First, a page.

Christmas at the Old Church
7:30 p.m. Thursday–Friday, 1, 5, and 8 p.m. Saturday, 2 and 6 p.m. Sunday, The Old Church
Michael Allen Harrison’s prodigious piano playing has decked these halls for a quarter of a century. He’ll be joined by other musicians in the Old Church’s hallowed space for some festive classics.
8 p.m. Thursday, Crystal Ballroom
This third-culture singer of Scottish descent grew up in London, Tokyo, and Hong Kong before moving to LA to start her music career. She’s come a long way from playing three-person crowds in the city of angels—this past year, her song “River” appeared at number 2 on Spotify’s Global Viral 50, and she made her television debut performing the same single on Jimmy Fallon.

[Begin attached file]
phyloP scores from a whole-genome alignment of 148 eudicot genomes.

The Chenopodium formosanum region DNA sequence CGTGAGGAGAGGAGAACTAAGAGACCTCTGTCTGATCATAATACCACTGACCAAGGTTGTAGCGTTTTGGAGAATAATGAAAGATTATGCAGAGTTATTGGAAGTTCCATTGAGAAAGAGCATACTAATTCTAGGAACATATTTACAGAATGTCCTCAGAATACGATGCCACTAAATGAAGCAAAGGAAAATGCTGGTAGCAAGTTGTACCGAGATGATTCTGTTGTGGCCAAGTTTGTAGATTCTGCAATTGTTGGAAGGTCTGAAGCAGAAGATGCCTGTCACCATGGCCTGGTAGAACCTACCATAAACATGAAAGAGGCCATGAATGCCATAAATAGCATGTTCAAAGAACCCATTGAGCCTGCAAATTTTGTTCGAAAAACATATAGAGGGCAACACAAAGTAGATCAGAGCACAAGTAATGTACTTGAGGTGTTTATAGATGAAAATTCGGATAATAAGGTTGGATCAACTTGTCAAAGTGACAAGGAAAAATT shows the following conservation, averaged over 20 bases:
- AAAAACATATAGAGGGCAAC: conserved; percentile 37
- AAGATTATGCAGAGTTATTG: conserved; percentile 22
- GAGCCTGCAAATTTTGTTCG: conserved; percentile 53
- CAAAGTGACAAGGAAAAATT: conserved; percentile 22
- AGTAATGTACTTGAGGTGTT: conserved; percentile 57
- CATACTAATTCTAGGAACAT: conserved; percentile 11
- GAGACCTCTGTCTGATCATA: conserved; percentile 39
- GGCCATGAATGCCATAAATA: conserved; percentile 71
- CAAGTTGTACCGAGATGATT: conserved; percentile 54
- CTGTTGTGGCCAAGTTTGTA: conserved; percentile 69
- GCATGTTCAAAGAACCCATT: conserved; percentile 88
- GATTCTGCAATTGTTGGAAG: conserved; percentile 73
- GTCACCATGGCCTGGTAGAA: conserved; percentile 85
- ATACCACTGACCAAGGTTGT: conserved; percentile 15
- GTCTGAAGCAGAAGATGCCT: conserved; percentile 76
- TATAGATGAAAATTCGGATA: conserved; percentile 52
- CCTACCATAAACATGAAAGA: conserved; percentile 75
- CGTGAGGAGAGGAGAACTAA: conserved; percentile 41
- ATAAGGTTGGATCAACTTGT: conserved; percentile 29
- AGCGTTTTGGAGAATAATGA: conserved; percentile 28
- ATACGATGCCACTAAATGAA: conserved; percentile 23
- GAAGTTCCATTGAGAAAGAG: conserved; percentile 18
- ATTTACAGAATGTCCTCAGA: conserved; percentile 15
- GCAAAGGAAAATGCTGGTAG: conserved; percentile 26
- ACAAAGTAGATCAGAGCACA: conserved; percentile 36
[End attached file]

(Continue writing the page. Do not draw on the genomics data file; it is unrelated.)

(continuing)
It's a Wonderful Life
7:30 p.m. Saturday, Arlene Schnitzer Concert Hall
Sure, you could watch Jimmy Stewart discover the true meaning of life on network TV. Or you could catch the 1946 classic on the big screen, in its original black and white, soundtracked live by the Oregon Symphony. Your call.
A Byzantine Christmas
8 p.m. Saturday, Holy Trinity Greek Orthodox Cathedral, SOLD OUT
Forget black-and-white movies and chestnuts roasting on an open fire—for a real old-school Christmas experience (we’re talking 9th century CE here), join Boston-based vocal ensemble Psaltikon for an evening of Byzantine chant and traditional Greek carols. The concert will be directed by Dr. Spyridon Antonopoulos, who also performs with Portland’s own Cappella Romana.
8 p.m. Saturday, Revolution Hall